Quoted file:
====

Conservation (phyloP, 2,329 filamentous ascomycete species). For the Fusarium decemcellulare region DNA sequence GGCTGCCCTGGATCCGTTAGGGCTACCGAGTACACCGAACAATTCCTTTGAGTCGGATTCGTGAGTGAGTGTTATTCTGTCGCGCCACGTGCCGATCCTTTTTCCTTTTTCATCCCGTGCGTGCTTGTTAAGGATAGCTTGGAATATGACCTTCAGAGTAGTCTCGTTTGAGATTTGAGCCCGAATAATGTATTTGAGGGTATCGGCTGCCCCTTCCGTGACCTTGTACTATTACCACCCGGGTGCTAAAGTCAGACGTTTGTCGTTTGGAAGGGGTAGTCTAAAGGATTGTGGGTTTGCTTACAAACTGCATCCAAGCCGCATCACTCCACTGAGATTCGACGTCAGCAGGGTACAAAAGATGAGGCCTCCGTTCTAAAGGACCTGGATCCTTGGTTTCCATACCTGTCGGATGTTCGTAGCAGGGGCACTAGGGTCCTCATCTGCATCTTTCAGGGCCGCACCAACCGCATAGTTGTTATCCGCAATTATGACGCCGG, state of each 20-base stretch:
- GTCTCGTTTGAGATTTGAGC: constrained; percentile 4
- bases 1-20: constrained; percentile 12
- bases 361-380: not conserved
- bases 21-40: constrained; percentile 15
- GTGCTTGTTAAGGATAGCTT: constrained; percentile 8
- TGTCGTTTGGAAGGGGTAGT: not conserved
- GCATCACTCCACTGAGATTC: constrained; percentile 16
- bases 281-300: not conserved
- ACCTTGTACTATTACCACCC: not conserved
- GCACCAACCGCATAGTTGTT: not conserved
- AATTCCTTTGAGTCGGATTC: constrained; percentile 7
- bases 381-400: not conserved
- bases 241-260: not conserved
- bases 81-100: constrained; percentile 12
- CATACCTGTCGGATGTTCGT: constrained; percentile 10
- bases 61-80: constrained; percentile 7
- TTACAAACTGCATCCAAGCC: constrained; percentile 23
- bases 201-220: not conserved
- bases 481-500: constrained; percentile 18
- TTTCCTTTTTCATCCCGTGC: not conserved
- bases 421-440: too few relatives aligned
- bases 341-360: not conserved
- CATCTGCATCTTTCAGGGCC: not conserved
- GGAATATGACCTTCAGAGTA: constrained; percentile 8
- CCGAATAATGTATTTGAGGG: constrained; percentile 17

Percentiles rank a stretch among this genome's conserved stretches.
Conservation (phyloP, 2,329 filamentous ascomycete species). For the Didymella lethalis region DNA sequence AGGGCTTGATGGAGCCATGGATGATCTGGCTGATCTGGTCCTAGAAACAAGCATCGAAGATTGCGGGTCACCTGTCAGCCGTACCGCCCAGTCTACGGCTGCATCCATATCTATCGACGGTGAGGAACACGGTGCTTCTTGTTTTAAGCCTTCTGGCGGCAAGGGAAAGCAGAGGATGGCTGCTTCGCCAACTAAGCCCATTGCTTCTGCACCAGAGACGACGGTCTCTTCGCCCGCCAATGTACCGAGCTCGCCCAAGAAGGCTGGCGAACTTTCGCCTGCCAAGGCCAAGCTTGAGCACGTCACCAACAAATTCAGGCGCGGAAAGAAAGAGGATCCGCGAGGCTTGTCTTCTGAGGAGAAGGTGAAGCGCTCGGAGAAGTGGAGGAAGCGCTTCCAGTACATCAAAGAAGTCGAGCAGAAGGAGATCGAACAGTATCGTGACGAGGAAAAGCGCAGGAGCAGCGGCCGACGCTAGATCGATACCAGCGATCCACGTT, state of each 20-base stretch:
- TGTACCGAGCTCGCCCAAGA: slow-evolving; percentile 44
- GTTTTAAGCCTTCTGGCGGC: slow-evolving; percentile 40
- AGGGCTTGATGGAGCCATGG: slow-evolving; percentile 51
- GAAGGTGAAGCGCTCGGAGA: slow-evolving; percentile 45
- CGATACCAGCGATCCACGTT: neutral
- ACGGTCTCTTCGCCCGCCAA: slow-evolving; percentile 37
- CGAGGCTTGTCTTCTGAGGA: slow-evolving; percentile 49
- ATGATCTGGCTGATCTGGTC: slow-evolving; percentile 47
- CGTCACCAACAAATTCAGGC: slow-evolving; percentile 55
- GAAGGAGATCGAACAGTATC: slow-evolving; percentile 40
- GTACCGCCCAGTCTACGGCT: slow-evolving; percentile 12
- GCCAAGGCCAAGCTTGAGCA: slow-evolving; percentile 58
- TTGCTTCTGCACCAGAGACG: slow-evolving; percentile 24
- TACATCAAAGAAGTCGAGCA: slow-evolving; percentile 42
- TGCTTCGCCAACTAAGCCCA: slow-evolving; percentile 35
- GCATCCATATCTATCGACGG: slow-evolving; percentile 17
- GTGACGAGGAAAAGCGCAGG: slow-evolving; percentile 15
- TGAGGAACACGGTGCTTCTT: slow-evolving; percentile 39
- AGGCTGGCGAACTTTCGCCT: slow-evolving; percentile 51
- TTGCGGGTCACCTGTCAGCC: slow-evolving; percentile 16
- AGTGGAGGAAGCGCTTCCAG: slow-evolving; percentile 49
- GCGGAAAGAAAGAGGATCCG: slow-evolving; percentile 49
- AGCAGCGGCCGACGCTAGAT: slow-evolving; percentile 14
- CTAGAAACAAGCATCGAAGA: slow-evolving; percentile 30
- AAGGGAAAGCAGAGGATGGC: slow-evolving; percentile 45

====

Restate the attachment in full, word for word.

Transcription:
Conservation (phyloP, 2,329 filamentous ascomycete species). For the Fusarium decemcellulare region DNA sequence GGCTGCCCTGGATCCGTTAGGGCTACCGAGTACACCGAACAATTCCTTTGAGTCGGATTCGTGAGTGAGTGTTATTCTGTCGCGCCACGTGCCGATCCTTTTTCCTTTTTCATCCCGTGCGTGCTTGTTAAGGATAGCTTGGAATATGACCTTCAGAGTAGTCTCGTTTGAGATTTGAGCCCGAATAATGTATTTGAGGGTATCGGCTGCCCCTTCCGTGACCTTGTACTATTACCACCCGGGTGCTAAAGTCAGACGTTTGTCGTTTGGAAGGGGTAGTCTAAAGGATTGTGGGTTTGCTTACAAACTGCATCCAAGCCGCATCACTCCACTGAGATTCGACGTCAGCAGGGTACAAAAGATGAGGCCTCCGTTCTAAAGGACCTGGATCCTTGGTTTCCATACCTGTCGGATGTTCGTAGCAGGGGCACTAGGGTCCTCATCTGCATCTTTCAGGGCCGCACCAACCGCATAGTTGTTATCCGCAATTATGACGCCGG, state of each 20-base stretch:
- GTCTCGTTTGAGATTTGAGC: constrained; percentile 4
- bases 1-20: constrained; percentile 12
- bases 361-380: not conserved
- bases 21-40: constrained; percentile 15
- GTGCTTGTTAAGGATAGCTT: constrained; percentile 8
- TGTCGTTTGGAAGGGGTAGT: not conserved
- GCATCACTCCACTGAGATTC: constrained; percentile 16
- bases 281-300: not conserved
- ACCTTGTACTATTACCACCC: not conserved
- GCACCAACCGCATAGTTGTT: not conserved
- AATTCCTTTGAGTCGGATTC: constrained; percentile 7
- bases 381-400: not conserved
- bases 241-260: not conserved
- bases 81-100: constrained; percentile 12
- CATACCTGTCGGATGTTCGT: constrained; percentile 10
- bases 61-80: constrained; percentile 7
- TTACAAACTGCATCCAAGCC: constrained; percentile 23
- bases 201-220: not conserved
- bases 481-500: constrained; percentile 18
- TTTCCTTTTTCATCCCGTGC: not conserved
- bases 421-440: too few relatives aligned
- bases 341-360: not conserved
- CATCTGCATCTTTCAGGGCC: not conserved
- GGAATATGACCTTCAGAGTA: constrained; percentile 8
- CCGAATAATGTATTTGAGGG: constrained; percentile 17

Percentiles rank a stretch among this genome's conserved stretches.
Conservation (phyloP, 2,329 filamentous ascomycete species). For the Didymella lethalis region DNA sequence AGGGCTTGATGGAGCCATGGATGATCTGGCTGATCTGGTCCTAGAAACAAGCATCGAAGATTGCGGGTCACCTGTCAGCCGTACCGCCCAGTCTACGGCTGCATCCATATCTATCGACGGTGAGGAACACGGTGCTTCTTGTTTTAAGCCTTCTGGCGGCAAGGGAAAGCAGAGGATGGCTGCTTCGCCAACTAAGCCCATTGCTTCTGCACCAGAGACGACGGTCTCTTCGCCCGCCAATGTACCGAGCTCGCCCAAGAAGGCTGGCGAACTTTCGCCTGCCAAGGCCAAGCTTGAGCACGTCACCAACAAATTCAGGCGCGGAAAGAAAGAGGATCCGCGAGGCTTGTCTTCTGAGGAGAAGGTGAAGCGCTCGGAGAAGTGGAGGAAGCGCTTCCAGTACATCAAAGAAGTCGAGCAGAAGGAGATCGAACAGTATCGTGACGAGGAAAAGCGCAGGAGCAGCGGCCGACGCTAGATCGATACCAGCGATCCACGTT, state of each 20-base stretch:
- TGTACCGAGCTCGCCCAAGA: slow-evolving; percentile 44
- GTTTTAAGCCTTCTGGCGGC: slow-evolving; percentile 40
- AGGGCTTGATGGAGCCATGG: slow-evolving; percentile 51
- GAAGGTGAAGCGCTCGGAGA: slow-evolving; percentile 45
- CGATACCAGCGATCCACGTT: neutral
- ACGGTCTCTTCGCCCGCCAA: slow-evolving; percentile 37
- CGAGGCTTGTCTTCTGAGGA: slow-evolving; percentile 49
- ATGATCTGGCTGATCTGGTC: slow-evolving; percentile 47
- CGTCACCAACAAATTCAGGC: slow-evolving; percentile 55
- GAAGGAGATCGAACAGTATC: slow-evolving; percentile 40
- GTACCGCCCAGTCTACGGCT: slow-evolving; percentile 12
- GCCAAGGCCAAGCTTGAGCA: slow-evolving; percentile 58
- TTGCTTCTGCACCAGAGACG: slow-evolving; percentile 24
- TACATCAAAGAAGTCGAGCA: slow-evolving; percentile 42
- TGCTTCGCCAACTAAGCCCA: slow-evolving; percentile 35
- GCATCCATATCTATCGACGG: slow-evolving; percentile 17
- GTGACGAGGAAAAGCGCAGG: slow-evolving; percentile 15
- TGAGGAACACGGTGCTTCTT: slow-evolving; percentile 39
- AGGCTGGCGAACTTTCGCCT: slow-evolving; percentile 51
- TTGCGGGTCACCTGTCAGCC: slow-evolving; percentile 16
- AGTGGAGGAAGCGCTTCCAG: slow-evolving; percentile 49
- GCGGAAAGAAAGAGGATCCG: slow-evolving; percentile 49
- AGCAGCGGCCGACGCTAGAT: slow-evolving; percentile 14
- CTAGAAACAAGCATCGAAGA: slow-evolving; percentile 30
- AAGGGAAAGCAGAGGATGGC: slow-evolving; percentile 45